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PC28.03.16   arthur

INVENTORY OF PC-DOCS, JANUARY—JUNE 1928

28.01.04 BROWN
28.01.04 BROWN
28.01.04 HUNT
28.01.05 KILCOURSE
28.01.08 SATTERFIELD
28.01.08 WADBROOK
28.01.21 SHAW
28.01.22 PEARD
28.01.31 KENYON
28.02.03 PEARD
28.02.04 MCDONALD
28.02.06 YOUNG
28.02.12 WATERMAN
28.02.18 GEYER
28.02.19 CLARK
28.02.19 GRAY
28.02.21 ORR
28.02.22 SHIEBLER
28.02.23 WELLS
28.02.24 SHIEBLER
28.02.24 ROCKEY
28.02.25 BROWN
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28.02.26 HOLMES
28.02.26 RIDDERHOF
28.02.27 GEYER
28.02.28 HUNTER
28.02.29 CLAUDE
28.02.29 CRONMILLER
28.03.01 O'DAY
28.03.05 MCNULTY
28.03.05 ROCKEY
28.03.11 AIKEN
28.03.15 CHAPPELL
28.03.16 ARTHUR
28.03.18 RIDDERHOF
28.03.22 ROCKEY
28.03.28 HUNTER
28.03.28 GEYER
28.04.05 ATKINSON
28.04.05 HART
28.04.05 ROBERTS
28.04.05 ROCKEY
28.04.08 HOLMES
28.04.09 PUTNAM
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28.04.15 HATFIELD
28.04.16 STOCKS
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28.04.23 GALT
28.04.23 WILLIS
28.04.23 MCQUEEN
28.04.26 PEFLEY
28.04.28 MCQUEEN
28.04.30 ARNETT
28.05.06 HART
28.05.07 MERRITT
28.05.08 AIKEN
28.05.08 CLARK
28.05.09 KILCOURSE
28.05.11 AIKEN
28.05.11 ESAU
28.05.12 KILCOURSE
28.05.12 PEFLEY
28.05.14 HOLMES
28.05.16 CLAUDE
28.05.16 CRAMER
28.05.17 RIDDERHOF
28.05.17 ADAMS
28.05.18 SCHIEBLER
28.05.20 O'DAY
28.05.21 JENKINS
28.05.21 KENYON
28.05.22 CRAMER
28.05.24 CLAUDE
28.05.24 CRAMER
28.05.25 PIPER
28.05.25 PIPER
28.05.25 UNKNOWN
28.05.30 HATFIELD
28.06.01 SCOTT
28.06.04 HOLMES
28.06.04 O'NEIL
28.06.04 SNEDEKER
28.06.06 YOUNG
28.06.15 BROWN
28.06.16 ANDERSON
28.06.19 BERRY
28.06.20 HUMPHREY
28.06.20 ROCKEY
28.06.24 CRAMER

28.03.16.   Arthur, Patrol Report, Ocotal

P C - D O C S :      P A T R O L   &   C O M B A T    R E P O R T S
thru 1927 1928 1929 1930 1931 1932 1933 +

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HEADQUARTERS
NORTHERN AREA, WESTERN NICARAGUA, U. S. MARINES,
OCOTAL, NICARAGUA.
16 March, 1928.

From: Captain John M. Arthur, Marine Corps.
To: Commander, Northern Area.
Subject: Patrol Report.
Reference: (a) Field Order No.3, Northern Area, of 2 March, 1928.
Enclosures: 1

     1.   Pursuant to reference (a), copy attached hereto, the undersigned organized a mounted detachment consisting of one officer and twenty-seven enlisted, Marine Corps, and one officer (Cadet Dowdy, Guardia Nacional) and six enlisted, Guardia Nacional, for the purpose of participating in the operation ordered therein. Accompanied by Colonel Robert H. Dunlap, Marine Corps, Commanding Northern Area, Western Nicaragua, my detachment cleared OCOTAL at 9:50 a.m., on 4 March, for SAN FERNANDO, arriving at the latter place at 3:30 p.m., same date, where we camped for the night.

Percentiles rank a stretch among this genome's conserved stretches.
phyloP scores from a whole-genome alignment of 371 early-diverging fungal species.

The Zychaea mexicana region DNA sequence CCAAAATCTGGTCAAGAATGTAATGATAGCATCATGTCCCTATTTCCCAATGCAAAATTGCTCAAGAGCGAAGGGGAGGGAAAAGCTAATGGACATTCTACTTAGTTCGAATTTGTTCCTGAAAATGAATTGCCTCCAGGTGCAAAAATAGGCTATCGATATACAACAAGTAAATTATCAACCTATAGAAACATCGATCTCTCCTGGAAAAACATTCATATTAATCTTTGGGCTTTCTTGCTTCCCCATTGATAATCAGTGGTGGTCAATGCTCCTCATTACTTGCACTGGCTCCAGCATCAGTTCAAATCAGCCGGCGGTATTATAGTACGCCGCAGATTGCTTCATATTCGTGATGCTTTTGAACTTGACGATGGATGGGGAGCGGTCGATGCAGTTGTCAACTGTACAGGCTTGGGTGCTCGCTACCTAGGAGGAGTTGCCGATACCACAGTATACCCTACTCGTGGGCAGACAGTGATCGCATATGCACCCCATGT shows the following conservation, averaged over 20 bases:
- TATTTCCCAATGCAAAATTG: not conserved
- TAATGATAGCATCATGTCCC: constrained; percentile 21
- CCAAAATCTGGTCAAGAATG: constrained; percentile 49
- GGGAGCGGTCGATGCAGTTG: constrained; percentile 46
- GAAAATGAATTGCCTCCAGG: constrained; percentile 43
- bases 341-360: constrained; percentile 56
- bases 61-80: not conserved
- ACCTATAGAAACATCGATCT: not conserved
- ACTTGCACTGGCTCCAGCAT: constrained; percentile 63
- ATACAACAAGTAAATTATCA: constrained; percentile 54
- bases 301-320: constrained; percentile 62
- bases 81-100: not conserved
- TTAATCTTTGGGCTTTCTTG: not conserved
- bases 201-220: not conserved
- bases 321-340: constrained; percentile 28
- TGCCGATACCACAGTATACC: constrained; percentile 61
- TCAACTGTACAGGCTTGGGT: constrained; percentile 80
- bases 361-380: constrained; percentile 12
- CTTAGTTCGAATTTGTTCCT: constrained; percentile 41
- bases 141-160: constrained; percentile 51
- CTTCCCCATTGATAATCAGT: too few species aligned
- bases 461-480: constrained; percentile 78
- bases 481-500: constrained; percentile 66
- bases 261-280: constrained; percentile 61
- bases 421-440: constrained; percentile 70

2.   At 8:30 a.m., on 5 March, the detachment cleared SAN FERNANDO for TELPANECA, marching via CIUDAD ANTIGUA. TELPANECA was reached at 3:30 p.m., where we remained for the night. The immediate vicinity of the trail was investigated, but there were no signs of bandit activity in this area.

     3.   The detachment remained at TELPANECA during the daylight hours of 6 March, and the men and animals were given an opportunity to rest after the arduous trip over difficult mountain trails on the day previous. Every effort was made to conceal the proposed night movement from natives living in TELPANECA and vicinity, and it is believed, with success. At 9:15 p.m., the detachment was joined by a detachment from TELPANECA, under Lieutenant Walraven, consisting of approximately thirty enlisted Marines and Guardia, all mounted. The combined detachments cleared Telpaneca at 9:20 p.m., same night, and marched on SAN JUAN DE TELPANECA, via PERICON. At 1:30 a.m., 7 March, PERICON was reached and Lieutenant Walraven with the TELPANECA detachment, was detached from the column and ordered to proceed to QUIBUTO for the purpose of reconnoitering that town at daylight, with orders to rejoin my detachment at PORTAL about 9:30 a.m. My detachment continued on to PORTAL arriving there at 4:30 a.m., where it found Captain Blake's column from CONDEGA camping for the night. Airplane reports dropped on the afternoon before stated that Captain Blake's column was camping for the night at a point about five miles southwest of SAN JUAN DE TELPANECA, but it was not believed that he would be on the road used by us. However, the men were informed of this fact, and thanks to the excellent march discipline of the detachment a serious accident was avoided, as the point of my column had [ p. 2 ] worked its way into the very edge of Captain Blake's camp and had sentries covered with automatic weapons before it was discovered that they were Marines. In connection with this night movement, I might say that the march discipline of the men of my column was excellent - not a word nor a sound was uttered by any of them, as they marched mile after mile over the precipitous and treacherous mountain trails to be found in that vicinity, and everything went according to plan. Movements of this kind can be made easily during moonlight nights, and should be resorted to at every opportunity, as, due to the nature of the country, it is the only method by which movements can be made without the enemy's knowledge. However, in view of the narrow and precipitous trails to be found in this region, might movements on dark nights are extremely hazardous, and should not be attempted except in cases of extreme emergency.

     4.   The detachment joined Captain Blake's column at PORTAL for the remainder of the night. At 8:00 a.m., Captain Blake sent one section of his column to cover one of the roads leading out from QUIBUTO, and cleared PORTAL with the remainder of his force for SAN JUAN DE TELPANECA. Lieutenant Walraven's column arrived at PORTAL at 9:30 a.m., having found QUIBUTO deserted. However, one old rifle was found in one of the houses there and confiscated. At 10:20 a.m., my detachment, together with Lieutenant Walraven's detachment, cleared PORTAL for SAN JUAN DE TELPANECA, arriving at the latter place at 2:30 p.m. The town was found deserted, and there was no evidence of its having been occupied by bandit forces for some days previous to our arrival. There are some twenty or twenty-five buildings in the town, most of which were occupied by our troops. At 5:45 p.m, the same date, Lieutenant Clark, with Lieutenant McDonald, Guardia Nacional, and a detachment of approximately fifty-five enlisted, Marines and Guardia, arrived from QUILALI, having marched via SANTA RITA and CERRA BLANCA [Cerro Blanco] without incident.